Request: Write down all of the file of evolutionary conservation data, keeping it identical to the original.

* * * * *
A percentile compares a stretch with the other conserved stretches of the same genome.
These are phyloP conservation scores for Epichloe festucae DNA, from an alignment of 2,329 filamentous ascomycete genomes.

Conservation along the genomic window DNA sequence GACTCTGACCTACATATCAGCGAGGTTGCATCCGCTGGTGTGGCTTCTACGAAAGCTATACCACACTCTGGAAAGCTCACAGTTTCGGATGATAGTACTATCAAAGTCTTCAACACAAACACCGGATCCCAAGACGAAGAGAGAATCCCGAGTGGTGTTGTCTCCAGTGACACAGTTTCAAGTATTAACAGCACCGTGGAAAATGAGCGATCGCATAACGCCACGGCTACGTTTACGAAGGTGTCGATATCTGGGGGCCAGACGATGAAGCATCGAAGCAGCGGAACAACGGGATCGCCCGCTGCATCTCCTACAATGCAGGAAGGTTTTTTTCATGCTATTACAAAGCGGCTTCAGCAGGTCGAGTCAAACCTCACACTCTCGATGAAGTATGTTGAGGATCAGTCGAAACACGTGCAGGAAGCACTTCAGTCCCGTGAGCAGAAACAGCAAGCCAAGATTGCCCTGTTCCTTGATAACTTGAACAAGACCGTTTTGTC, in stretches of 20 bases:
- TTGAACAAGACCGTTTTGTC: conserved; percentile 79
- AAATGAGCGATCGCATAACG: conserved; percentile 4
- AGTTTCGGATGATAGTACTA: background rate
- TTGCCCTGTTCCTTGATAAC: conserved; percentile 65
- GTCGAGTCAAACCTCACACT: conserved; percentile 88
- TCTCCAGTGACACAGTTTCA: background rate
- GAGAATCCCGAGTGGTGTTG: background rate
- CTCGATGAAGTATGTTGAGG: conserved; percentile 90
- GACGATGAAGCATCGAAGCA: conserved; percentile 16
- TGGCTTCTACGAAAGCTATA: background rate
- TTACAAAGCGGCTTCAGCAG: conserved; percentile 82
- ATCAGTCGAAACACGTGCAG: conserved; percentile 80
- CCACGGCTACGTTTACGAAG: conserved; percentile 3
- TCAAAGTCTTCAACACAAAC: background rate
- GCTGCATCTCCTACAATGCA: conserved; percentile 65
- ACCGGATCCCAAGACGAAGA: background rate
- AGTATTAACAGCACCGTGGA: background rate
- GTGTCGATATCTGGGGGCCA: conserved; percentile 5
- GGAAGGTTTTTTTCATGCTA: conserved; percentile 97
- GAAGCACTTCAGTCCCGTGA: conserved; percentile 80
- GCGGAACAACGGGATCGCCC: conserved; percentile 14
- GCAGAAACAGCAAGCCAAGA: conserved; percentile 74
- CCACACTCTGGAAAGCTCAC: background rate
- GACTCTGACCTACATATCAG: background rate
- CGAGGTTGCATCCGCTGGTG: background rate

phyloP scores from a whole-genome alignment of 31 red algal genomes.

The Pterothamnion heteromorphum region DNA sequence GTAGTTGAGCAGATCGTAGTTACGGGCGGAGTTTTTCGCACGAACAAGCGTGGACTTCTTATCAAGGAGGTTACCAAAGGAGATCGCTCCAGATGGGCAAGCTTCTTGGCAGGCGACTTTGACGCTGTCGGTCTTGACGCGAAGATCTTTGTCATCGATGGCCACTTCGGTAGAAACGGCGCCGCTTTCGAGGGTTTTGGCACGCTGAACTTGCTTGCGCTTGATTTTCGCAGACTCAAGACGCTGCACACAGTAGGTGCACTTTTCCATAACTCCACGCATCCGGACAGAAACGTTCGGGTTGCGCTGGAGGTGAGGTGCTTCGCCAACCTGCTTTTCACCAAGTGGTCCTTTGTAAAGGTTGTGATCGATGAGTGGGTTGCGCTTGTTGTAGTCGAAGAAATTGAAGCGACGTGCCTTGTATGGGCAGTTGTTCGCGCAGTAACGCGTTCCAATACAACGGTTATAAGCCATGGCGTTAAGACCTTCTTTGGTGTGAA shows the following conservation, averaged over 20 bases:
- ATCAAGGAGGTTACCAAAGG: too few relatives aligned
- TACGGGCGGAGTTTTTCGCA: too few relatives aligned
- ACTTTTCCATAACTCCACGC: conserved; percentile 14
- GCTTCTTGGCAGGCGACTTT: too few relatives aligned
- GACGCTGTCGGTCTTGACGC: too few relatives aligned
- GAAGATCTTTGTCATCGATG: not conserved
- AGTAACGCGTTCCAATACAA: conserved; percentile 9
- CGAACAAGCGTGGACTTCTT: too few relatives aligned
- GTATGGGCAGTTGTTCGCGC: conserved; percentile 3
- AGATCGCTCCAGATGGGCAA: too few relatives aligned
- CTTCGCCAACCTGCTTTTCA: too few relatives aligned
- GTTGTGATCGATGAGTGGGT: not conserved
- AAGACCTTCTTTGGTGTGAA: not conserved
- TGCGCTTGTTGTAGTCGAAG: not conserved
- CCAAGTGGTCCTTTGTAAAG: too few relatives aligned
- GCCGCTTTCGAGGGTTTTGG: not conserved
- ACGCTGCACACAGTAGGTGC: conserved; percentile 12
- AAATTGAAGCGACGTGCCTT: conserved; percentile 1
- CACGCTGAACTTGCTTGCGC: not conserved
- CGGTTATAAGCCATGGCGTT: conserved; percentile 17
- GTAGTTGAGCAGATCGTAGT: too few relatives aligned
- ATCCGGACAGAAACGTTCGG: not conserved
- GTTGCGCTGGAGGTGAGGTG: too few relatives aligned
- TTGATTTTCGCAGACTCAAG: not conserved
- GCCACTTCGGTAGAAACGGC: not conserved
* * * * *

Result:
A percentile compares a stretch with the other conserved stretches of the same genome.
These are phyloP conservation scores for Epichloe festucae DNA, from an alignment of 2,329 filamentous ascomycete genomes.

Conservation along the genomic window DNA sequence GACTCTGACCTACATATCAGCGAGGTTGCATCCGCTGGTGTGGCTTCTACGAAAGCTATACCACACTCTGGAAAGCTCACAGTTTCGGATGATAGTACTATCAAAGTCTTCAACACAAACACCGGATCCCAAGACGAAGAGAGAATCCCGAGTGGTGTTGTCTCCAGTGACACAGTTTCAAGTATTAACAGCACCGTGGAAAATGAGCGATCGCATAACGCCACGGCTACGTTTACGAAGGTGTCGATATCTGGGGGCCAGACGATGAAGCATCGAAGCAGCGGAACAACGGGATCGCCCGCTGCATCTCCTACAATGCAGGAAGGTTTTTTTCATGCTATTACAAAGCGGCTTCAGCAGGTCGAGTCAAACCTCACACTCTCGATGAAGTATGTTGAGGATCAGTCGAAACACGTGCAGGAAGCACTTCAGTCCCGTGAGCAGAAACAGCAAGCCAAGATTGCCCTGTTCCTTGATAACTTGAACAAGACCGTTTTGTC, in stretches of 20 bases:
- TTGAACAAGACCGTTTTGTC: conserved; percentile 79
- AAATGAGCGATCGCATAACG: conserved; percentile 4
- AGTTTCGGATGATAGTACTA: background rate
- TTGCCCTGTTCCTTGATAAC: conserved; percentile 65
- GTCGAGTCAAACCTCACACT: conserved; percentile 88
- TCTCCAGTGACACAGTTTCA: background rate
- GAGAATCCCGAGTGGTGTTG: background rate
- CTCGATGAAGTATGTTGAGG: conserved; percentile 90
- GACGATGAAGCATCGAAGCA: conserved; percentile 16
- TGGCTTCTACGAAAGCTATA: background rate
- TTACAAAGCGGCTTCAGCAG: conserved; percentile 82
- ATCAGTCGAAACACGTGCAG: conserved; percentile 80
- CCACGGCTACGTTTACGAAG: conserved; percentile 3
- TCAAAGTCTTCAACACAAAC: background rate
- GCTGCATCTCCTACAATGCA: conserved; percentile 65
- ACCGGATCCCAAGACGAAGA: background rate
- AGTATTAACAGCACCGTGGA: background rate
- GTGTCGATATCTGGGGGCCA: conserved; percentile 5
- GGAAGGTTTTTTTCATGCTA: conserved; percentile 97
- GAAGCACTTCAGTCCCGTGA: conserved; percentile 80
- GCGGAACAACGGGATCGCCC: conserved; percentile 14
- GCAGAAACAGCAAGCCAAGA: conserved; percentile 74
- CCACACTCTGGAAAGCTCAC: background rate
- GACTCTGACCTACATATCAG: background rate
- CGAGGTTGCATCCGCTGGTG: background rate

phyloP scores from a whole-genome alignment of 31 red algal genomes.

The Pterothamnion heteromorphum region DNA sequence GTAGTTGAGCAGATCGTAGTTACGGGCGGAGTTTTTCGCACGAACAAGCGTGGACTTCTTATCAAGGAGGTTACCAAAGGAGATCGCTCCAGATGGGCAAGCTTCTTGGCAGGCGACTTTGACGCTGTCGGTCTTGACGCGAAGATCTTTGTCATCGATGGCCACTTCGGTAGAAACGGCGCCGCTTTCGAGGGTTTTGGCACGCTGAACTTGCTTGCGCTTGATTTTCGCAGACTCAAGACGCTGCACACAGTAGGTGCACTTTTCCATAACTCCACGCATCCGGACAGAAACGTTCGGGTTGCGCTGGAGGTGAGGTGCTTCGCCAACCTGCTTTTCACCAAGTGGTCCTTTGTAAAGGTTGTGATCGATGAGTGGGTTGCGCTTGTTGTAGTCGAAGAAATTGAAGCGACGTGCCTTGTATGGGCAGTTGTTCGCGCAGTAACGCGTTCCAATACAACGGTTATAAGCCATGGCGTTAAGACCTTCTTTGGTGTGAA shows the following conservation, averaged over 20 bases:
- ATCAAGGAGGTTACCAAAGG: too few relatives aligned
- TACGGGCGGAGTTTTTCGCA: too few relatives aligned
- ACTTTTCCATAACTCCACGC: conserved; percentile 14
- GCTTCTTGGCAGGCGACTTT: too few relatives aligned
- GACGCTGTCGGTCTTGACGC: too few relatives aligned
- GAAGATCTTTGTCATCGATG: not conserved
- AGTAACGCGTTCCAATACAA: conserved; percentile 9
- CGAACAAGCGTGGACTTCTT: too few relatives aligned
- GTATGGGCAGTTGTTCGCGC: conserved; percentile 3
- AGATCGCTCCAGATGGGCAA: too few relatives aligned
- CTTCGCCAACCTGCTTTTCA: too few relatives aligned
- GTTGTGATCGATGAGTGGGT: not conserved
- AAGACCTTCTTTGGTGTGAA: not conserved
- TGCGCTTGTTGTAGTCGAAG: not conserved
- CCAAGTGGTCCTTTGTAAAG: too few relatives aligned
- GCCGCTTTCGAGGGTTTTGG: not conserved
- ACGCTGCACACAGTAGGTGC: conserved; percentile 12
- AAATTGAAGCGACGTGCCTT: conserved; percentile 1
- CACGCTGAACTTGCTTGCGC: not conserved
- CGGTTATAAGCCATGGCGTT: conserved; percentile 17
- GTAGTTGAGCAGATCGTAGT: too few relatives aligned
- ATCCGGACAGAAACGTTCGG: not conserved
- GTTGCGCTGGAGGTGAGGTG: too few relatives aligned
- TTGATTTTCGCAGACTCAAG: not conserved
- GCCACTTCGGTAGAAACGGC: not conserved